The fact that lignin is ubiquitous should translate to a relatively inexpensive raw material in that portion of the new biopolymer compound. The patent lists a relatively lengthy number of the other biodegradable biopolymers as candidates to form the remainder of the compound: “. . . selected from polylactic acid (PLA), polyglycolic acid (PGA), poly(lactic-co-glycolic acid) (PLGA), poly(ε-caprolactone) (PCL), poly(butylenesuccinate) (PBS), poly(γ-glutamic acid) (PGA), polyhydroxyalkanoate (PHA), polyhydroxybutyrate(PHB), poly-3-hydroxyvalerate (PHV), thermoplastic starch (TPS), polybutylene adipate terephthalate(PBAT), starch blend, copolymers and mixtures thereof.” All of which are commercially available products. The number of permutations of possible compounds makes this a seemingly far-reaching patent.

Microplastics-free biodegradable ground-cover cloth

Now the patent is careful to make the point that no specific end-product is the focus of this technology, including the rather specific reference to an item having a 2D or 3D shape. It does, however, seem to be somewhat self-restricting in specifying applications relating to agriculture, and in particular, mulching ground-cover cloth. This is not to say that the new lignin-based bioplastic material couldn’t be used for other disposables, such as straws or containers, nor that such applications would fall outside of the protections of the patent. It briefly states: “The desired shape can be imparted by techniques, such as extrusion, injection molding, casting, compression molding, blow molding, rotation molding, thermoforming.” Specifying ground-cover cloth does give the inventors an advantage to list, which would not necessarily fall under these other uses.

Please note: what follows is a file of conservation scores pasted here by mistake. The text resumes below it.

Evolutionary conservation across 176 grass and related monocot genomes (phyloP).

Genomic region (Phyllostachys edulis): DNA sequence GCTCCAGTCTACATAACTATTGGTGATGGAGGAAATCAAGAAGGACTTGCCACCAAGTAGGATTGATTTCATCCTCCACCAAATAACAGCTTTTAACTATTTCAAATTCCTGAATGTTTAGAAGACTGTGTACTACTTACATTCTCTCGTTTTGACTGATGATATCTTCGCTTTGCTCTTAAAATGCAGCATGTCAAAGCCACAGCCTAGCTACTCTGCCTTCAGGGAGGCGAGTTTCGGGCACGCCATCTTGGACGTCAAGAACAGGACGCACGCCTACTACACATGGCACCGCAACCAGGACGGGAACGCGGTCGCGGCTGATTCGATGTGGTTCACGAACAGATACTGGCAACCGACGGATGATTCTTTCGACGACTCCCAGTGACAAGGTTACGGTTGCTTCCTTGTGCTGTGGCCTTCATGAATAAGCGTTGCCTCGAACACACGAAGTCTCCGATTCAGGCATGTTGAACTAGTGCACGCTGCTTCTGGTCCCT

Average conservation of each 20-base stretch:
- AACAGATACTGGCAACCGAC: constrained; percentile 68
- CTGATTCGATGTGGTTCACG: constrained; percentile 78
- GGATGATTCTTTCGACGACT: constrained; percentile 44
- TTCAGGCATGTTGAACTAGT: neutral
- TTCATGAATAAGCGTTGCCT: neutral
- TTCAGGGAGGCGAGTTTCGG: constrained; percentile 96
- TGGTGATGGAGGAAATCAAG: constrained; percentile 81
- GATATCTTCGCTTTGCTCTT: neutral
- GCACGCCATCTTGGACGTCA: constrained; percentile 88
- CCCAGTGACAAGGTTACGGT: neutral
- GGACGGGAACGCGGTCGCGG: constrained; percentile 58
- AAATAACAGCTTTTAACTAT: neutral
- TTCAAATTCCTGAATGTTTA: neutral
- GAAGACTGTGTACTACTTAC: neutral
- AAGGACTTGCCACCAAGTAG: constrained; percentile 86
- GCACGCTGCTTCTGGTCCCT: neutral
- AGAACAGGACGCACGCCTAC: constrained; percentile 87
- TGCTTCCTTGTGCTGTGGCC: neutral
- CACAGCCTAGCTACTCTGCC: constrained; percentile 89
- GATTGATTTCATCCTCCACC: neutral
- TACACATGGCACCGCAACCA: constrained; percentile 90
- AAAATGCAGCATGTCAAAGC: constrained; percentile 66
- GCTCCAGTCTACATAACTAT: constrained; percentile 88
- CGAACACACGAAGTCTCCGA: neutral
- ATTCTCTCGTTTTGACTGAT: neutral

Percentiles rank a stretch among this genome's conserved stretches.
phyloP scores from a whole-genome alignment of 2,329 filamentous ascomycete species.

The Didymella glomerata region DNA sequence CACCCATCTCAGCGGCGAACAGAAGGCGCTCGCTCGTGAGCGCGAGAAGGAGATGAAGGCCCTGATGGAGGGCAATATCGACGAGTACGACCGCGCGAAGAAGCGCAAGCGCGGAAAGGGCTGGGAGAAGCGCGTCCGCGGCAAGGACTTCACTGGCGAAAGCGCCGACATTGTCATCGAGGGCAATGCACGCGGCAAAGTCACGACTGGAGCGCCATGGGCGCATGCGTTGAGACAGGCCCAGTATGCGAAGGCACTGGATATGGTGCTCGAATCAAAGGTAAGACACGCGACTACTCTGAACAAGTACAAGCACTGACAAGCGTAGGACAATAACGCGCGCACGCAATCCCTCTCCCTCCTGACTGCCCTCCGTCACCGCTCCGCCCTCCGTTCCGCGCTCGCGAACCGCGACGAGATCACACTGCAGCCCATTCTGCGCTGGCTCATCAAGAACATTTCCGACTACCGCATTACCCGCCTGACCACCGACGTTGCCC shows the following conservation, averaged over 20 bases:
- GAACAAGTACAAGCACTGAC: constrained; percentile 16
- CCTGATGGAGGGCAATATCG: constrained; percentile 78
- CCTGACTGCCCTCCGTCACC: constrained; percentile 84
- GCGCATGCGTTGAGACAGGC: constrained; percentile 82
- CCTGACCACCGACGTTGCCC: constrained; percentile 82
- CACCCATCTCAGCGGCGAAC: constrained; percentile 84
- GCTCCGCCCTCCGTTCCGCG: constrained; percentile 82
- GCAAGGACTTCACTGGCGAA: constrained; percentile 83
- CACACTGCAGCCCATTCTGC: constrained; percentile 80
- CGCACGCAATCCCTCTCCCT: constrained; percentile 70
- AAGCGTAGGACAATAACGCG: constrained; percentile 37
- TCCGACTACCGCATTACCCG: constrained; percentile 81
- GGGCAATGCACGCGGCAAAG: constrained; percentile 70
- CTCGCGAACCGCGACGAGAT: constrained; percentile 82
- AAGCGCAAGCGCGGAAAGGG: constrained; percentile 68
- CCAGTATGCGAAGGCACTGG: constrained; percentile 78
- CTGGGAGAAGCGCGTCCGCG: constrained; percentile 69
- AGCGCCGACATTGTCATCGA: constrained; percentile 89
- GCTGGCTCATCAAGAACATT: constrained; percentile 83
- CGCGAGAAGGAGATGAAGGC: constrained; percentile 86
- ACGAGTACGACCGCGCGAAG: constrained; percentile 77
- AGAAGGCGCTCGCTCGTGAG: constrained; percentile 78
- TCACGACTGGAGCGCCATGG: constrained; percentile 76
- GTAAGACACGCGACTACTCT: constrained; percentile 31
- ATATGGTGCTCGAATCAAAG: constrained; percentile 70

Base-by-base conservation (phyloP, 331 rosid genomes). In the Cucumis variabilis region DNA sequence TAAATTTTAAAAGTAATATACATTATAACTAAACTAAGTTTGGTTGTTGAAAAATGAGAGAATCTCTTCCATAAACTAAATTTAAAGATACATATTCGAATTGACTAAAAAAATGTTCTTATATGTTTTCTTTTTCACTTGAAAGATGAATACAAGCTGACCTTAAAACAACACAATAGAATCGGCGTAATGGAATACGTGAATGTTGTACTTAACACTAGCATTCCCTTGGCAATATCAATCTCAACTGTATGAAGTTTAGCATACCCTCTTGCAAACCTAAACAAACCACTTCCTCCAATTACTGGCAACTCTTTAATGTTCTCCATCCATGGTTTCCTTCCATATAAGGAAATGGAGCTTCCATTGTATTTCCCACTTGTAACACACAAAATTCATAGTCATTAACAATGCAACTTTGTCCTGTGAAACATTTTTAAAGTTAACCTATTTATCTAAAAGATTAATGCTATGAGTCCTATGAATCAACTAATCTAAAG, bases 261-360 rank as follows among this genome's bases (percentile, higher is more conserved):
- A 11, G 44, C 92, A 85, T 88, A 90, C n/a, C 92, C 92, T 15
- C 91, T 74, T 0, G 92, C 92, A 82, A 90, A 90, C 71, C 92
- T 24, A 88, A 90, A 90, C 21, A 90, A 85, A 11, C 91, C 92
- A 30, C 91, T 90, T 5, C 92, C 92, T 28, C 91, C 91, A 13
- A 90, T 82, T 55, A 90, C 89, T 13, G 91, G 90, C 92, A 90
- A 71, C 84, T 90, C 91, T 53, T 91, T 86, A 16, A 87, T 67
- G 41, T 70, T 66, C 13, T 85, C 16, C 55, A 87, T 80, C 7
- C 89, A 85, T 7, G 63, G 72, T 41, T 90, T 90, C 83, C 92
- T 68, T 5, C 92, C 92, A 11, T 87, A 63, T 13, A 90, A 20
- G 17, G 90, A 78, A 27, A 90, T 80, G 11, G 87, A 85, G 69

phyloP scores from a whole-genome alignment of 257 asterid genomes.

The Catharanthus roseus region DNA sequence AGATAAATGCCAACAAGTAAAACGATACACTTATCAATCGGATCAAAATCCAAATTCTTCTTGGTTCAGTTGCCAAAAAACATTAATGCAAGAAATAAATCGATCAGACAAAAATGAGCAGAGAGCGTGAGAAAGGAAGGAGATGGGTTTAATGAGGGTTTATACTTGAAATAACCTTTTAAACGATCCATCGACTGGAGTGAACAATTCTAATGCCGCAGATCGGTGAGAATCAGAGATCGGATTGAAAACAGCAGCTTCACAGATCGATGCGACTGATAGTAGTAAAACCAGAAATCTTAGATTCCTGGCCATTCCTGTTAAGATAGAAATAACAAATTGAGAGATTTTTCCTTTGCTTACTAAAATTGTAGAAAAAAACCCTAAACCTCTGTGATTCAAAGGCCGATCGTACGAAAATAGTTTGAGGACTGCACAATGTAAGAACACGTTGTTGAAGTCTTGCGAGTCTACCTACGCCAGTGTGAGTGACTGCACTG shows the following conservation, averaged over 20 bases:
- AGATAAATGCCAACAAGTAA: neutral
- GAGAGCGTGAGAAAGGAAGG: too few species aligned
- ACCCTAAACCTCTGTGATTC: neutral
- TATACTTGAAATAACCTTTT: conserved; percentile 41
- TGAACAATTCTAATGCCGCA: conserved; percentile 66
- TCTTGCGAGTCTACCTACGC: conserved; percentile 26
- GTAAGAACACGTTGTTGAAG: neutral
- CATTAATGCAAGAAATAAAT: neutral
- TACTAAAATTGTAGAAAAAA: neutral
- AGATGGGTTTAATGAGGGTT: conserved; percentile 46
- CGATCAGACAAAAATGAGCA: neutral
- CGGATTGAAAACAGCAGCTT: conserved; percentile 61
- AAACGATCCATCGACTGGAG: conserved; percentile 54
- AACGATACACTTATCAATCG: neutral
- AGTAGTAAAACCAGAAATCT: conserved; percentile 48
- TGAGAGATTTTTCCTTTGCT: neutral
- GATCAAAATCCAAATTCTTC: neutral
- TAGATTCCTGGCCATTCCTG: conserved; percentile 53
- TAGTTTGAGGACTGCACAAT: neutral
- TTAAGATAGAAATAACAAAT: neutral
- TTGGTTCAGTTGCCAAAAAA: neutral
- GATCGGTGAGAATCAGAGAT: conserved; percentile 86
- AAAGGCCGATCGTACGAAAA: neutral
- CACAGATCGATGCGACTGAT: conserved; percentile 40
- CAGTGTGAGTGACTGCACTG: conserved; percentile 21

Ground-cover cloth is intended to be left to degrade into the soil, and having it do so without adding microplastics into the soil would be one such advantage, but the patent goes on to say that the materials when decomposed actually enhance the soil. “Once in soil, part of the lignin fraction is converted into humic acids, which are known to be growth enhancers and soil conditioners conventionally made from fossil deposits found as brown coal or turf.” It is claimed that these nutrient enhancements additionally act to protect against plant parasites (phytopathogens). That could, in theory, reduce the need for the application of other less desirable pest control measures.

Environmentally sound and cost effective

The patent refers to lignin fairly consistently as though it were just one thing. It is not. There are a variety of chemical forms of lignin depending on where it is extracted from, such as softwoods, hardwoods, or non-woody plants or biomass. Seemingly in the patent the molecular weight of the form of lignin appears to play a more important role than the actual type. This of course increases still further the number of possible permutations in the compound, but given the almost entirely innocuous environmental impact of lignin in general, the end result will likely be both beneficial and cost effective.

About the Author(s)

Paul D.Q. Campbell

Paul D.Q. Campbell is the author of Plastic Component Design, Basic Fixture Design, and Introduction of Measuration and Calibration from Industrial Press. A graduate of the University of Central Florida, he is an engineering and technology writer and engineer with over three decades of experience writing for industrial trade magazines.